A lopsided Supreme Court majority has ordered a new trial for a criminal defendant who has already been tried six times for capital murder, ruling that the sixth trial violated the defendant's rights under the Equal Protection Clause because the prosecutor was motivated by discriminatory intent in striking a black woman from the jury. Relevant to this holding was the Court's finding that the prosecutor had a history of racially-discriminatory juror selection practices in this case.
The case is Flowers v. Mississippi, decided on June 21. The vote was 7-2. The same lead prosecutor handled all six trials. The Supreme Court says, "in the six trials combined, the State employed its peremptory challenges to strike 41 of the 42 black prospective jurors that it could have struck[.]" At the sixth trial, the state "engaged in dramatically disparate questioning of black and white prospective jurors" and it "then struck at least one black prospective juror, . . . who was similarly situated to white prospective jurors who were not struck by the State"
Under Supreme Court precedent, the Equal Protection Clause is violated when prospective black jurors are excluded from sitting on the case because of their race. That's the Batson case, from 1986. Parties raise Batson challenges during jury selection, and when that happens, the other side has to advance a race-neutral reason for excluding the juror. The trial court's ruling on that issue is reviewed for an abuse of discretion on appeal.
The Supreme Court orders a new trial for Flowers because of the significant racial disparity in the potential jurors who were sent home. Another reason for this was the questioning during the sixth trial, when prosecutors struck Carolyn Wright, purportedly because she knew several defense witnesses and had worked at the same store where Flowers' father had worked. But, Justice Kavanaugh writes for the majority, white prospective jurors who also had relationships with members of Flowers' family were not hit with follow-up questions in order to explore the depth of those relationships.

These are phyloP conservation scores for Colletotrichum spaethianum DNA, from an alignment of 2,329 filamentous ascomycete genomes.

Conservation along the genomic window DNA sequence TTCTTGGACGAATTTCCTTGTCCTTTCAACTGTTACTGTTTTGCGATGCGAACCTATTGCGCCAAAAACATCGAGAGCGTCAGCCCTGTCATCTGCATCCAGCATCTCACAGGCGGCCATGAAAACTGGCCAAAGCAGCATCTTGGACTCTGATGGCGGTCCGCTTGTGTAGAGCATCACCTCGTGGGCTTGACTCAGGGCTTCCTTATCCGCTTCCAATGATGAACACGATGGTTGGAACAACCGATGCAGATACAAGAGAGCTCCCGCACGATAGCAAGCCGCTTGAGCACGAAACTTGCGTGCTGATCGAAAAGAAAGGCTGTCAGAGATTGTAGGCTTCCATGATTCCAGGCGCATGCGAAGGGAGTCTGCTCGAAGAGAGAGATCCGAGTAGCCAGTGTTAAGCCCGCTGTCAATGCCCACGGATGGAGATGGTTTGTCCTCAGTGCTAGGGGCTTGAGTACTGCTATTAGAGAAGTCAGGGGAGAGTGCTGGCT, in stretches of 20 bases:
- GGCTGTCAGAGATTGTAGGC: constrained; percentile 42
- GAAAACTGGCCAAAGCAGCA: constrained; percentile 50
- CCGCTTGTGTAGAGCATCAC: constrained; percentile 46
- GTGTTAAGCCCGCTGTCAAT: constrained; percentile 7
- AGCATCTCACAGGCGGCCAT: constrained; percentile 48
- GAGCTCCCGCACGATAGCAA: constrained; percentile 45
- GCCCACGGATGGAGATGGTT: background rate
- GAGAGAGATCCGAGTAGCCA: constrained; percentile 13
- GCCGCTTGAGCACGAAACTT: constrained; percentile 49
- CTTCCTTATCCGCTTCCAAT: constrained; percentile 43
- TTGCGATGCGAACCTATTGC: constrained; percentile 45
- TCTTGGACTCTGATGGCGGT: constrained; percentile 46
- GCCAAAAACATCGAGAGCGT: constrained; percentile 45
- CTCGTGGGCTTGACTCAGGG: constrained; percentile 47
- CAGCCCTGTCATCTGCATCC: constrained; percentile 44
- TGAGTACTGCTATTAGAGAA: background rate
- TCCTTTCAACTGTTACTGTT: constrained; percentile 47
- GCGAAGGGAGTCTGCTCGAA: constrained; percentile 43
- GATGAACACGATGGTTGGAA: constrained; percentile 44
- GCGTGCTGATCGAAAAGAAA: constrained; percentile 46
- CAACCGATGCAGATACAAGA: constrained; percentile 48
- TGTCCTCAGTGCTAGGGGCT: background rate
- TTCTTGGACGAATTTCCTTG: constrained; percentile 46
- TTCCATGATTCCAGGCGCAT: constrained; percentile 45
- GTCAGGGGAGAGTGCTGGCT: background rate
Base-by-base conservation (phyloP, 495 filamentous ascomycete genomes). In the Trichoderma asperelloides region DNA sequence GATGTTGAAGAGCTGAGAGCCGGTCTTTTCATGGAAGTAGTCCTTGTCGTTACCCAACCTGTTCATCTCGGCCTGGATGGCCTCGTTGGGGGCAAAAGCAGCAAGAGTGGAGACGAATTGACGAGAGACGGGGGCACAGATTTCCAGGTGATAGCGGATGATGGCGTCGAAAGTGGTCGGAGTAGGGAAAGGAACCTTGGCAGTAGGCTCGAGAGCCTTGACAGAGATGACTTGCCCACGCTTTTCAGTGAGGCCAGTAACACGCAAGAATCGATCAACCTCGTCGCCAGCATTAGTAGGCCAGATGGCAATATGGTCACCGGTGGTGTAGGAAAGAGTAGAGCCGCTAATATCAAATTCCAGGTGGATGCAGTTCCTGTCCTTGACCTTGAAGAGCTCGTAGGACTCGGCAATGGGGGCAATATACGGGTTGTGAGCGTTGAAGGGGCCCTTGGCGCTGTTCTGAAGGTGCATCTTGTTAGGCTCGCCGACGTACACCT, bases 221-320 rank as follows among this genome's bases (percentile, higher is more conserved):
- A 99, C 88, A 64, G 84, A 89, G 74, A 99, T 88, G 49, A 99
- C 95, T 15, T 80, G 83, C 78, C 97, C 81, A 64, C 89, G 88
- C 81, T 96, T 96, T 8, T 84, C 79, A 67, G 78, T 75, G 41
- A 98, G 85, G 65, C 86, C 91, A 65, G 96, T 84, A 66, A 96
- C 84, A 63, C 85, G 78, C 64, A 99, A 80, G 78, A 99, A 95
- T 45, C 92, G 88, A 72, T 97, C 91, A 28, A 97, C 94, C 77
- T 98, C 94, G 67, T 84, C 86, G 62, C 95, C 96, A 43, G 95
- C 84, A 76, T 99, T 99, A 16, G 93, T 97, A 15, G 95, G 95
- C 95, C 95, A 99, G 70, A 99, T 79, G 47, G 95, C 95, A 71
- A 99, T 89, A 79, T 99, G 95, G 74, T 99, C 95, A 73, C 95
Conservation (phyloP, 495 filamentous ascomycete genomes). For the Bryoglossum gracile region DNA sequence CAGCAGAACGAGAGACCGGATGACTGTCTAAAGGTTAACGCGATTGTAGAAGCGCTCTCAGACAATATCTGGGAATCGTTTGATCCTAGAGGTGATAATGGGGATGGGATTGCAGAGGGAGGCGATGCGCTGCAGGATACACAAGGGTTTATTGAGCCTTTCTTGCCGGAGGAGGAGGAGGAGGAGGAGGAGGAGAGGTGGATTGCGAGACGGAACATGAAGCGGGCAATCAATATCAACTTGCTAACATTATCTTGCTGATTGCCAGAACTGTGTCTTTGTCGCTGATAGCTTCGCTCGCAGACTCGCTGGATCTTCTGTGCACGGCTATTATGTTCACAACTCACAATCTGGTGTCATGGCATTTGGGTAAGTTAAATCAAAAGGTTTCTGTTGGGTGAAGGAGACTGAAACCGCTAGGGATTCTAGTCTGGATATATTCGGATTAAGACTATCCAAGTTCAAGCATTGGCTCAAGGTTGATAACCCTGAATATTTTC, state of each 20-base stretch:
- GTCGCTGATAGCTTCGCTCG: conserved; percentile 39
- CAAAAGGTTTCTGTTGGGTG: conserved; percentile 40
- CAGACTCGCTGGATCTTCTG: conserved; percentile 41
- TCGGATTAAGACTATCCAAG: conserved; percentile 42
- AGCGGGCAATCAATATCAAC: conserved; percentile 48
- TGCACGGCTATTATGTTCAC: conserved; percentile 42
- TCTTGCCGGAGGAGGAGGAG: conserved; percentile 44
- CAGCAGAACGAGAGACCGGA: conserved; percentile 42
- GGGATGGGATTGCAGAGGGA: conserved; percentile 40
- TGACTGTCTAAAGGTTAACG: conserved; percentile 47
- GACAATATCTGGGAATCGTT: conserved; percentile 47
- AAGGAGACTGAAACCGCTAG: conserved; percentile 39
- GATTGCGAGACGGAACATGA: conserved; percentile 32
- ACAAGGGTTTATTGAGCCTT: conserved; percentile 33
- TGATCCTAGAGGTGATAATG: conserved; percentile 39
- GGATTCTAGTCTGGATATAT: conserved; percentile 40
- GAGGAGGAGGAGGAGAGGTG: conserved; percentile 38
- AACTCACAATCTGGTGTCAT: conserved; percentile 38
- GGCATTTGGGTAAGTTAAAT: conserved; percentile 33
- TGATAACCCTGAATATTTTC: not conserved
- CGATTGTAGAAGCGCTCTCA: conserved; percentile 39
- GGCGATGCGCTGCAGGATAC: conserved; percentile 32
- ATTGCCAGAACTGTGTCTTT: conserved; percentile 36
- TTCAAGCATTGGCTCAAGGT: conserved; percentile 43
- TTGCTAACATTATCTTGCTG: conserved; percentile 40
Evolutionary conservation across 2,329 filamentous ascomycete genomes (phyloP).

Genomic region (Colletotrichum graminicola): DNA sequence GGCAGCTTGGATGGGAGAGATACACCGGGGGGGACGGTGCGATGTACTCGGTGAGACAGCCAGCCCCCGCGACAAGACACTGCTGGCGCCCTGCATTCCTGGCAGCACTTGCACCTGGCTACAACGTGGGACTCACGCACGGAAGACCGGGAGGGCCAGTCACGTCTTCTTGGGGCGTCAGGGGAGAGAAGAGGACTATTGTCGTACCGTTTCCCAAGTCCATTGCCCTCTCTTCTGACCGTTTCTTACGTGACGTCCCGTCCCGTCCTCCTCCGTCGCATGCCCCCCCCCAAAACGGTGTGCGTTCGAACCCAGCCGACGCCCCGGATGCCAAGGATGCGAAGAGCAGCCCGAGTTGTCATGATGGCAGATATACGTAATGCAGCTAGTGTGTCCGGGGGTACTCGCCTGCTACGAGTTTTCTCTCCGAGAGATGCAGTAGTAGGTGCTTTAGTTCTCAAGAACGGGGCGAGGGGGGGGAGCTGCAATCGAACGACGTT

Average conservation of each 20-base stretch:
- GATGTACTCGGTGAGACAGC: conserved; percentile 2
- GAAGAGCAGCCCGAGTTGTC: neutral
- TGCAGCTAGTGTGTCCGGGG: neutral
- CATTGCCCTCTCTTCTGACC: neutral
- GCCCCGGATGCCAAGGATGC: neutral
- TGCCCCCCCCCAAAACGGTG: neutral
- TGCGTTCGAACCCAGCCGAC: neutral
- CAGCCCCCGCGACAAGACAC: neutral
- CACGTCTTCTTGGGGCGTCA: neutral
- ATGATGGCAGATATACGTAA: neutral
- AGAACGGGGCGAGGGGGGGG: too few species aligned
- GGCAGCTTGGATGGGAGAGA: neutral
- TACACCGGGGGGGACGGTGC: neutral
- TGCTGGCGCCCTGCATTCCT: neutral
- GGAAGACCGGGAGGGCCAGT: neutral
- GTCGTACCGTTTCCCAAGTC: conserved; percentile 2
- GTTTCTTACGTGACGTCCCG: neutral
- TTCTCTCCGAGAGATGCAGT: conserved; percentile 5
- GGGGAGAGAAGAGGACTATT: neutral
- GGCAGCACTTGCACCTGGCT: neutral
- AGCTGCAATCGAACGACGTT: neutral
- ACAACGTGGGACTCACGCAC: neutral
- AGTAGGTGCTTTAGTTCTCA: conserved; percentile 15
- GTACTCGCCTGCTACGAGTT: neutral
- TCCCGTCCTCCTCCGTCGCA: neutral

Justice Thomas dissents. After taking apart the majority's reasoning on the Batson challenges of this case, determining that the prosecutor had race-neutral reasons for excluding the black jurors, he restates his objection to the Batson principle and says "the entire line of cases following Batson is a misguided effort to remedy a general societal wrong by using the Constitution to regulate the traditionally discretionary exercise of peremptory challenges." Thomas said this in 1998 and he says again in this case. While some Justices in the past have suggested eliminating peremptory strikes altogether, Thomas does not see it that way, as "the peremptory system has always been held essential to the fairness of trial by jury," and the basic premise for eliminating peremptory challenges, "that a juror's racial prejudices can make a trial less fair, has not become 'obsolete.'" Rather, Thomas says, the racial composition of a jury matters because racial biases, sympathies, and prejudices still exist." Under the peremptory challenge system, "the Court continues to apply a line of cases that prevents, among other things, black defendants from striking potentially hostile white jurors."